Saturday 14 February 2015

More Rx Bandwidth Measurement

Way back in 2011 I published a design for an analog AF CW filter in SPRAT 146...

The filter was slightly unusual (i.e. it was differentiated from the thousands of other CW filters that already litter the literature) in that it used a gyrator.

It was designed to offer the user a single bandwidth control, which adjusted only the receive bandwidth without changing centre frequency, gain etc.. This (as those of you who play with filters will realise) isn't so easy to achieve, as all the parameters of a filter are interconnected, such that adjusting just one is not as easy as it might sound.

The filter works FB - as measurements of its frequency response, included in the original SPRAT article, testify. The magnitude response at a number of (arbitrary) positions of the "bandwidth" control is shown here...

The filter first was used with my Funster Plus rig, was featured in the Occam's Microcontroller" rig and was reprised in the "Occam's Dagger" rig, where it turned the otherwise rather wide open "d.c. to daylight" frequency response of the Sudden-derived receiver into a more practical proposition.

Well - the Sudden Rx shield is receiving renewed interest, as is the Occam's Dagger rig (a result of my recent demonstration that the Sudden Rx and Tx shields will run FB on the new prototype Si5351 shield). PLUS I have recently demonstrated a technique to directly measure the overall receiving response of a receiver, from RF to AF.

So, with this background and renewed interest, it seemed like a good excuse to look again at the response of the m0xpd CW filter in-vivo.

Here's the measurement set-up on the bench...

As you see, I am using the same arrangement as before. An Arduino (MEGA) generates an RF sweep from a Kanga m0xpd DDS shield, which is passed via an attenuator to the antenna input of the Radio under Test - in this case Occam's Dagger with the m0xpd CW Filter. You can just see the Rx Bandwidth control to the left of the Occam's Dagger rig.

The AF output from the rig is tapped at the speaker output and the (entire) AF signal is detected by the Bruel and Kjær electronic voltmeter, operating as an RMS to dc converter. The resulting dc level is fed back to the Arduino MEGA, which passes the value (along with the frequency to which it is associated) back to a Processing sketch, running on the PC, which graphs the result in real time.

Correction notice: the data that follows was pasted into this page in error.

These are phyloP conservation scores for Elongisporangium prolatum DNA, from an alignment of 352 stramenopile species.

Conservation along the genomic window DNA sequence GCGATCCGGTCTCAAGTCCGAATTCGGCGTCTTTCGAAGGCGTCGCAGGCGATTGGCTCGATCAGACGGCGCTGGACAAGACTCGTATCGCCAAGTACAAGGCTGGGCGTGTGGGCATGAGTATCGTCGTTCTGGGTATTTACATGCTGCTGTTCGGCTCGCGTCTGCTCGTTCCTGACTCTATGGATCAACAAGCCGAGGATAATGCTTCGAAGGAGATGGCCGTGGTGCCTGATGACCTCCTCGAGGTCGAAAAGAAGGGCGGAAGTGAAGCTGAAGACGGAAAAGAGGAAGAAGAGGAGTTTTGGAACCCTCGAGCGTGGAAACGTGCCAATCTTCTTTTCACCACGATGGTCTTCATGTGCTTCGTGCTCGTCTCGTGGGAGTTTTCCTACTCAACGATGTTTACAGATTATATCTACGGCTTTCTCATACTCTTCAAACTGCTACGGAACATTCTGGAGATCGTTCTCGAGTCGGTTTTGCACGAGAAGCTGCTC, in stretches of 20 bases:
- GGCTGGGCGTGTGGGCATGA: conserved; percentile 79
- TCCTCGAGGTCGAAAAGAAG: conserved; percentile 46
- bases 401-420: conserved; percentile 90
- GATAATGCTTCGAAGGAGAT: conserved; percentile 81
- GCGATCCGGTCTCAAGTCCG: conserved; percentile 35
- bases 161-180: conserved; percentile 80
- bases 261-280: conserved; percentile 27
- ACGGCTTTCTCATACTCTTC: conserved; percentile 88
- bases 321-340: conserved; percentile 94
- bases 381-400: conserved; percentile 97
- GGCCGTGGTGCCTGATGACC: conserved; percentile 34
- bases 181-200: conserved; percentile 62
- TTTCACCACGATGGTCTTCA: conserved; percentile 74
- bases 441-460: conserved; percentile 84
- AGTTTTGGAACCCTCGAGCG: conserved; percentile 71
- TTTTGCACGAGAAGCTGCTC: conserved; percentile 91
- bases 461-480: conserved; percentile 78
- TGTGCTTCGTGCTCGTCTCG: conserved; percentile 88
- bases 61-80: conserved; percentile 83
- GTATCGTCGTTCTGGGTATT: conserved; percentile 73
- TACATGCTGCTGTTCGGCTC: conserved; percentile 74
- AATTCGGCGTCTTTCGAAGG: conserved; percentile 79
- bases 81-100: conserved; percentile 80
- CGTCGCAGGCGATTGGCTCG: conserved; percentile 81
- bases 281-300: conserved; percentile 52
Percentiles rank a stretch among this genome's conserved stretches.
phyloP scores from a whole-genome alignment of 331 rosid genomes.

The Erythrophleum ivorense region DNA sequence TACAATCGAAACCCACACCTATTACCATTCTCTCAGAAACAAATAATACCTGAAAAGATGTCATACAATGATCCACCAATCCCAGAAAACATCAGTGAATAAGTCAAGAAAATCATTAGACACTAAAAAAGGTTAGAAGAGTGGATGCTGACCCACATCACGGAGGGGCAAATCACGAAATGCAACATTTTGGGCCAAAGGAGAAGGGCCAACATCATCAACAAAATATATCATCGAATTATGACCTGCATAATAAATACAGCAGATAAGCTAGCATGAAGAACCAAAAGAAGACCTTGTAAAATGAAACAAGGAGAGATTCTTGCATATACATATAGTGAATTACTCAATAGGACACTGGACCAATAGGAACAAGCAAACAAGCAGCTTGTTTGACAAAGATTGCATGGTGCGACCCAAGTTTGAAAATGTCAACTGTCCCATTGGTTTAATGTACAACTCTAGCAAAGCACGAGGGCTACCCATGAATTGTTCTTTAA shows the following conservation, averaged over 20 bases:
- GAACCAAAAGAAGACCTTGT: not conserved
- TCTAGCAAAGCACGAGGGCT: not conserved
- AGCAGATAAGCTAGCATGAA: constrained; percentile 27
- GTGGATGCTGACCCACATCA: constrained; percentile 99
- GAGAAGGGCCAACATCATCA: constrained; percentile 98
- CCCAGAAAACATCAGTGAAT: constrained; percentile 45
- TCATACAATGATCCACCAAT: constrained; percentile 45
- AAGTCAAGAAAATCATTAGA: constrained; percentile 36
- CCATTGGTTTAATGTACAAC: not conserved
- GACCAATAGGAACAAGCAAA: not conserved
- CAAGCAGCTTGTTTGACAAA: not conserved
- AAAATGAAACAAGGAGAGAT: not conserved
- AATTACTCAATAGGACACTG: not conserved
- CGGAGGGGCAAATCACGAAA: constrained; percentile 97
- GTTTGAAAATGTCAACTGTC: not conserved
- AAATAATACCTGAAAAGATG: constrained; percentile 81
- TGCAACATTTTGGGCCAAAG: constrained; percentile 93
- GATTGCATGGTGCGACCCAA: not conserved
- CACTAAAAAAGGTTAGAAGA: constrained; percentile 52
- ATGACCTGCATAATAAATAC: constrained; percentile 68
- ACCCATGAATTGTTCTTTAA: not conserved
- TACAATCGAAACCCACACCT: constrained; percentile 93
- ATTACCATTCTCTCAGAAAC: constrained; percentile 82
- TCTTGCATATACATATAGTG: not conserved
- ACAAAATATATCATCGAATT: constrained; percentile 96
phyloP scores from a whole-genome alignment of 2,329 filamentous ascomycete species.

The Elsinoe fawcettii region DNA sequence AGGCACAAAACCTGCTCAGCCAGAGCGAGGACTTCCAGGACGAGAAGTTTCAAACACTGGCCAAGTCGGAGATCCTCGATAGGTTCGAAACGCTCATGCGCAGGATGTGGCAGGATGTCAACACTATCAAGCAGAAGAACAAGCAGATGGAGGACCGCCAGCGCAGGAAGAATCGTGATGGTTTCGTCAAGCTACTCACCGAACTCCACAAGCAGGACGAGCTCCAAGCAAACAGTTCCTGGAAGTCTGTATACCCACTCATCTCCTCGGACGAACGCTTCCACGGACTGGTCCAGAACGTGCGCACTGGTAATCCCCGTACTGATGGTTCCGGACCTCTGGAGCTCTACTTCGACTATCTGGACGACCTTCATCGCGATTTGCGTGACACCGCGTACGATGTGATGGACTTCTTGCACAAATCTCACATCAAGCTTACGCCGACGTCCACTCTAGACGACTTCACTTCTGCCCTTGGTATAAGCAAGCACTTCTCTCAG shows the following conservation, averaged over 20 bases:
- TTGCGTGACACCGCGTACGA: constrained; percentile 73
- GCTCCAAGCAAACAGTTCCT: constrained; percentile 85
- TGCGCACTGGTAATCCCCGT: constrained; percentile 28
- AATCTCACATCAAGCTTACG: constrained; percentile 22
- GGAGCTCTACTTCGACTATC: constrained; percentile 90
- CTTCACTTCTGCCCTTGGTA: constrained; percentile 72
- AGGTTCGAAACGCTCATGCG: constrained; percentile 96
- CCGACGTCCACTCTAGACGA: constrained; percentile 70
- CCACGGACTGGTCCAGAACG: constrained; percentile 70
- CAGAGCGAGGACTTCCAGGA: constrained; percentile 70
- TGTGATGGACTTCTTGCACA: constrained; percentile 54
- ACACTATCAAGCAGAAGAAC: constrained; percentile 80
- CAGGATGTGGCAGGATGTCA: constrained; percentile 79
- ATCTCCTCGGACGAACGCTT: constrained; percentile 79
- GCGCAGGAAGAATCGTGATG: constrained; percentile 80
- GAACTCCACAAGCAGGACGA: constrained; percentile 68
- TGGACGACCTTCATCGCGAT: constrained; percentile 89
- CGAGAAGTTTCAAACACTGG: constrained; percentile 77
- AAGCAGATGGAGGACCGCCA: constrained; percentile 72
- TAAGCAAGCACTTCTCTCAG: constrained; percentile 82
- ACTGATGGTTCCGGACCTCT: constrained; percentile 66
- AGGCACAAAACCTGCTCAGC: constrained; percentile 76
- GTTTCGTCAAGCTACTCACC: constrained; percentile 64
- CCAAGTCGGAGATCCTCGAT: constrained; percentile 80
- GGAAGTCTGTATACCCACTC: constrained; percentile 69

As a base-line, the "native" response of the Occam's Dagger rig is seen in this response measurement with the CW Filter in bypass mode...

As I have explained previously, the abscissa of the graph above describes a 10 kHz RF sweep (from 7.03 to 7.02 MHz). The receiver was operating in lower sideband mode and was tuned to 7.03 MHz, so this will map to an AUDIO frequency range of 0 to 10 kHz.

As you can see from the above, the Occam's Dagger rig can be tuned at 7.030 MHz, and yet I can hear several kHz-worth of CW signals all at once (despite the low-pass slope, which does little to block big gun signals). There is essentially zero selectivity, save that of my ear/brain's ability to discriminate CW signals at different pitches!

Switching in the CW filter and advancing the bandwidth control to the tightest (practical) bandwidth produces the measured result shown in the graphic below...

The bandwidth control is seen to change the response dramatically, giving selectivity (indeed, too much selectivity sometimes, at such an extreme setting).

In fact, the change is continuous, between the limits of the graphic above. Some sense of this continuous change is communicated by the following sequence of measurements, each made at advancing positions of the Bandwidth control (reading down columns, then from left to right)...

Actually, the Bandwidth control can be moved to settings giving even tighter bandwidth - but these are achieved at the expense of increased noise and so are not used. Such a setting is shown in the measurement below, in which both the high Q-factor of the peak and the noise are visible.

So, just as was seen for the software defined radio (with its programmable Rx bandwidth) and for the Parallel IF radio (with its switching Rx bandwidth), this DC receiver is proven to have variable receive bandwidth as measured directly from RF input to total AF output.

I love this method for its speed, simplicity and honesty.

...-.- de m0xpd

No comments:

Post a Comment